As we enter the autumn season, the harvest is on most Wisconsinites’ minds.   I’m particularly excited to be participating in an upcoming gathering in Reedsburg where the Wormfarm Institute’s annual Fermentation Fest will be taking place from October 4th through the 13th.   In addition to workshops on cooking and fermenting food, and even homebrewing, this “live culture convergence” will feature the nationally acclaimed Farm/Art DTour, a 50-mile self-guided drive through the rolling hills and farmlands in the “Driftless Area” of Sauk County.

On that Sunday the 12th, from 4 to 6 pm I will be participating on a panel called “The Art of the Rural – Creating Thriving Places Beyond the City” at the Woolen Mill Gallery, 28 E Main St. in Reedburg. We’ll explore how local food systems and arts and culture can combine to be integral strategies for fostering economic development in rural areas. I will be joined by a distinguished panel which includes: Jamie Bennett, the President of ArtPlace America, a national philanthropy consortium; Matthew Fluharty of Washington University who leads Art of the Rural; Sarah Lloyd, a Wisconsin Dells dairy farmer, rural sociologist and member of the Wisconsin Food Hub Cooperative, a 2014 recipient of a USDA Value-Added Producer Grant, and Curt Meine, conservation biologist and Aldo Leopold biographer. Read more »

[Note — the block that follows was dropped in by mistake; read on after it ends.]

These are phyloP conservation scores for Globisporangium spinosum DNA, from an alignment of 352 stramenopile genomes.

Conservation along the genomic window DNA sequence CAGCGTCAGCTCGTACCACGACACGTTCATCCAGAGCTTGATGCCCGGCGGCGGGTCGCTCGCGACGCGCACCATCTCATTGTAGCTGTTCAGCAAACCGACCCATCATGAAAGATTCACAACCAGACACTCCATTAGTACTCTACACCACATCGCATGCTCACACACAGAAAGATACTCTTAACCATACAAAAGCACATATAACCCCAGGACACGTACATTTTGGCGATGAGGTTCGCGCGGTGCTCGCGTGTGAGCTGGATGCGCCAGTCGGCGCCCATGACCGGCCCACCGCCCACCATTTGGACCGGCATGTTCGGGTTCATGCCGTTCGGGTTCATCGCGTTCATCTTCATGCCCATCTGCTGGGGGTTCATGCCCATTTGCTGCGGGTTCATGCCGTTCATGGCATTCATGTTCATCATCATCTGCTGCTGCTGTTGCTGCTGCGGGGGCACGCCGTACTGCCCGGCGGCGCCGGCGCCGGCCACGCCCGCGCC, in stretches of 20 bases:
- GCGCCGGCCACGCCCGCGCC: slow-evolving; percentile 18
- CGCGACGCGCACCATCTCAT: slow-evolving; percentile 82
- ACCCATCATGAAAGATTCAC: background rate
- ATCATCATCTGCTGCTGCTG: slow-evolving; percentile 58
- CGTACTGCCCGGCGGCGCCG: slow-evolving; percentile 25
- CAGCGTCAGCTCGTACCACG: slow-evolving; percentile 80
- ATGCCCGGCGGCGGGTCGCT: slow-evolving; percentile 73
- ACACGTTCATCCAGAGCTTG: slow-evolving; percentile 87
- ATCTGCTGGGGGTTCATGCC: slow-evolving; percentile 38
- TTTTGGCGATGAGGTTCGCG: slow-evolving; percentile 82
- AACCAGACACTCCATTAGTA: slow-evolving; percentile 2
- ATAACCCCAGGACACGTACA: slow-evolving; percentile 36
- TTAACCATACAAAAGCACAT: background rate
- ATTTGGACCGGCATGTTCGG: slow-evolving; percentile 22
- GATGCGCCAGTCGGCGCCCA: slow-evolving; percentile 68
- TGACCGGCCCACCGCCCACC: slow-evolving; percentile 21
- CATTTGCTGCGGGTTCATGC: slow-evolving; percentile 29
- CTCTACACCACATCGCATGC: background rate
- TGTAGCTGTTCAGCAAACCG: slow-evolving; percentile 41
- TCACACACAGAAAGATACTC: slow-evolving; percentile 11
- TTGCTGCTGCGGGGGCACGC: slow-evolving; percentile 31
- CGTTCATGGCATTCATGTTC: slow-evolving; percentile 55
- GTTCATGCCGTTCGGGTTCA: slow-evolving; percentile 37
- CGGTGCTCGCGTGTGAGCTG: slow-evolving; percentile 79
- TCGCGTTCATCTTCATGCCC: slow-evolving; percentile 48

Big Help for Small Producers

A USDA pilot program is helping small producers reach more retail markets by making Good Agricultural Practices (GAP) certification more accessible and affordable.  Under the pilot, cooperatives, food hubs and other groups of small producers can pool resources to implement food safety training programs, perform internal inspections and share the cost of GAP certification.